Top Notch Level 3 (3rd Edition)

Book Writer & Publisher: 
Pearson Education
Wei-Ni (Michelle) Chen, Tokai University, JALT Chapter: Tokyo

[Joan Saslow and Allen Ascher. New York: Pearson Education, 2015. pp. xiii + 155. ¥2,981. ISBN: 978-0-13-392821-1.]

Top Notch is a series that focuses on communication skills for young-adult or older learners. It aims to develop speaking and listening skills for various contexts useful for travelling, working, or living abroad. There are four levels to this series: Fundamentals (A1), Level 1 (A1-A2), Level 2 (A2+-B1), and Level 3 (B1+).

This series is supplemented with many components: workbook, teacher’s book, ActiveTeach, MyEnglishLab, and class CD. The Teacher’s Edition includes lesson plans, answers, transcripts, and extra notes interleaved with the Student’s Book content. ActiveTeach is a DVD-ROM that has extra printable resources such as speaking activities and editable unit tests. Audio tracks from the lessons and tests are also provided. The Student’s Book is available with or without an online component called MyEnglishLab. Inside the front cover of the Student’s Book is a link that leads to interactive practices for each lesson, as well as all of the audio tracks in mp3 format. 

I chose Top Notch Level 3 for English majors in a third-year university speaking and listening class. Most of these students were keen on studying abroad, so I felt the themes in this book were relevant and useful. For example, Unit 2 covers health matters and introduces language for describing symptoms. The book further builds students’ cultural literacy via topics such as customs (Unit 1), and holidays and traditions (Unit 7).

Top Notch Level 3 is designed to be completed within 60 to 90 hours. Each unit begins with a preview lesson, followed by four main lessons and ends with a review lesson. Although each lesson is two pages long and aimed at 45 to 60-minute classes, most lessons provide enough content for 90-minute classes. My class met three hours a week for 15 weeks, so I selected eight units that met my students’ needs.

Every lesson has a clear goal presented at the beginning. By drawing attention to these goals, students become aware of the learning objectives and can prepare themselves for the lesson. The lessons usually start by introducing the target vocabulary or grammar, followed by listening or written practice. According to the Involvement Load Hypothesis (Hulstijn & Laufer, 2001), activities that require more involvement or manipulation are effective for vocabulary retention, and this textbook provides excellent listening activities that cater for this. In Unit 3 Lesson 2, for instance, verbs are presented in phrases in the active form. Students then need to complete sentences that summarise different conversations by rewriting the target vocabulary in the passive voice. In another unit, students need to answer questions that include the target vocabulary while listening to a radio broadcast. In addition, students also have to recycle target grammar from a previous lesson and write their answers in that form. In both activities, students are not simply listening for the target words in the exact form and dictating them, they need to manipulate the target words in order to produce grammatically correct answers. Hence, both activities induce a good level of involvement.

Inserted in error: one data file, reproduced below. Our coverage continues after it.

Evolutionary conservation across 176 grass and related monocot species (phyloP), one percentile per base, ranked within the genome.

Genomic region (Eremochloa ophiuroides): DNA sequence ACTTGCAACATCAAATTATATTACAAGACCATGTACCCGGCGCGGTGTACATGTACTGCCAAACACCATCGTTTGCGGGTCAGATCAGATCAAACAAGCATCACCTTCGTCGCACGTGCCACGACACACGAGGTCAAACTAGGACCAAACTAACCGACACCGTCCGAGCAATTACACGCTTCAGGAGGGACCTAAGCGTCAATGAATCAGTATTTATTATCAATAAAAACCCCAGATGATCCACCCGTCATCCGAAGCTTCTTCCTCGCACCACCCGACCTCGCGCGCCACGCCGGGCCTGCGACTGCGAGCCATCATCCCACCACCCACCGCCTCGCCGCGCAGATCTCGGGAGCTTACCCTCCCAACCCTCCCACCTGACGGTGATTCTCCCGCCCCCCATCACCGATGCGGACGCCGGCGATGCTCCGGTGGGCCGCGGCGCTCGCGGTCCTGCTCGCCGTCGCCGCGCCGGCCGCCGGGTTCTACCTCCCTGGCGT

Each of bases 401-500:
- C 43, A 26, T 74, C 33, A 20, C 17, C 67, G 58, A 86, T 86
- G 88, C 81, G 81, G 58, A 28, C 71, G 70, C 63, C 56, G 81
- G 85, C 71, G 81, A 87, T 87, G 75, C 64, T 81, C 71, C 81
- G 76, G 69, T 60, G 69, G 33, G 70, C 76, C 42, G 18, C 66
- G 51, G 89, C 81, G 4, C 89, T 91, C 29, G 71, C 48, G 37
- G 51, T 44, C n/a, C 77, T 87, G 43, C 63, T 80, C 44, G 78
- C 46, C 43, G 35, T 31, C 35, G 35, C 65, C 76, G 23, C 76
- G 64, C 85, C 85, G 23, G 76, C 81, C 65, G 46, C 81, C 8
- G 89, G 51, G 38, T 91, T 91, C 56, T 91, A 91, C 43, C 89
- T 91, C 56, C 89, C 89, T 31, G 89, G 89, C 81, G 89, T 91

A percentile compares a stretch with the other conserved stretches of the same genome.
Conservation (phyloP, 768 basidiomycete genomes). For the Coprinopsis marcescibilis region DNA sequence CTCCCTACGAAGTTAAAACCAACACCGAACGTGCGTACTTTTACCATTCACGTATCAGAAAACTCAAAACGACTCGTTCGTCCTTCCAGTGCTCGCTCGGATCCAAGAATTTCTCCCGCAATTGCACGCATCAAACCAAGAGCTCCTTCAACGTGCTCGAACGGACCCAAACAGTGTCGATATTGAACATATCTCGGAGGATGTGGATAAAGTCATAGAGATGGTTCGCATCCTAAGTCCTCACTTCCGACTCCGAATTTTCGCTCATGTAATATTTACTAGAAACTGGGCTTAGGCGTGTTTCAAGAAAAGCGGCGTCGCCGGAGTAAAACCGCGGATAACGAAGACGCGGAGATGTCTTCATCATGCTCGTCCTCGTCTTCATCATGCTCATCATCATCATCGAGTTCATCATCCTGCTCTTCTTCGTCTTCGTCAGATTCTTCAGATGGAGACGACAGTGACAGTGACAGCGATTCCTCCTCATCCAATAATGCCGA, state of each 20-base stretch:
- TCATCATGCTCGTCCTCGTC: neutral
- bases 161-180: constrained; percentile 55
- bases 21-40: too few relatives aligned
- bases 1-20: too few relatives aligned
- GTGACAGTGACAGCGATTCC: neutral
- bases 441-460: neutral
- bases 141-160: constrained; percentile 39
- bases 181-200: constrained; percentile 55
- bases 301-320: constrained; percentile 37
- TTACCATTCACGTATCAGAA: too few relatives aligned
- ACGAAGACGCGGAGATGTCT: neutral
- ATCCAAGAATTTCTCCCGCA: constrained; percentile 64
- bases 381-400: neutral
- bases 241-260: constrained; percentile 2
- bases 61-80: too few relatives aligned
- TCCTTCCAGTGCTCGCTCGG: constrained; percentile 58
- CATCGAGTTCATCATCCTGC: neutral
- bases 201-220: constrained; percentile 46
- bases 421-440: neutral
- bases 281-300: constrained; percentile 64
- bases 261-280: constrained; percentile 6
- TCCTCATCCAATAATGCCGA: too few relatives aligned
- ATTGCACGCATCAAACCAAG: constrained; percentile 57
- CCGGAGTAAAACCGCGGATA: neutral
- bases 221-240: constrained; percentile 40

Almost all lessons include a short conversation model for students to listen to and repeat. Some may not find reading aloud and memorising dialogues the most stimulating activity; however, it is a quick method for learning and retaining target vocabulary, expressions, and grammar (Nation, 2007). The model is then followed by a Conversation Activator, which is similar to the model conversation but with missing parts that students have to substitute. These conversations are open-ended, and therefore allow room to be extended into role-plays.

This book is written in American English, but the audio tracks feature native and non-native English speakers of various accents talking at natural speed. When students study at language centres abroad, they have more interaction with English-learners from other language backgrounds than with native-English speakers. Therefore, it is important that they are accustomed to listening to different accents beforehand as English is now often used as a lingua franca (Seidlhofer, 2005).

I have one minor reservation regarding this textbook. Students nowadays enjoy, and seem to expect, fun communicative activities. However, the majority of the pair or group activities in the book are discussions, so it does not lend itself to a great deal of variety. This puts responsibility on the teacher to search for and prepare extra activities in order to keep students engaged.

In summary, Top Notch Level 3 is a content-rich book for students who want to become competent English speakers. It makes references to different cultures throughout, making it relatable for students who are interested in going abroad.


Hulstijn, J. H. & Laufer, B. (2001). Some empirical evidence for the involvement load hypothesis in vocabulary acquisition. Language Learning, 51, 539-558.

Nation, P. (2007). The four strands. Innovation in Language Learning and Teaching, 1(1), 2-13.

Seidlhofer, B. (2005). English as a lingua franca. ELT Journal, 59(4), 339-341.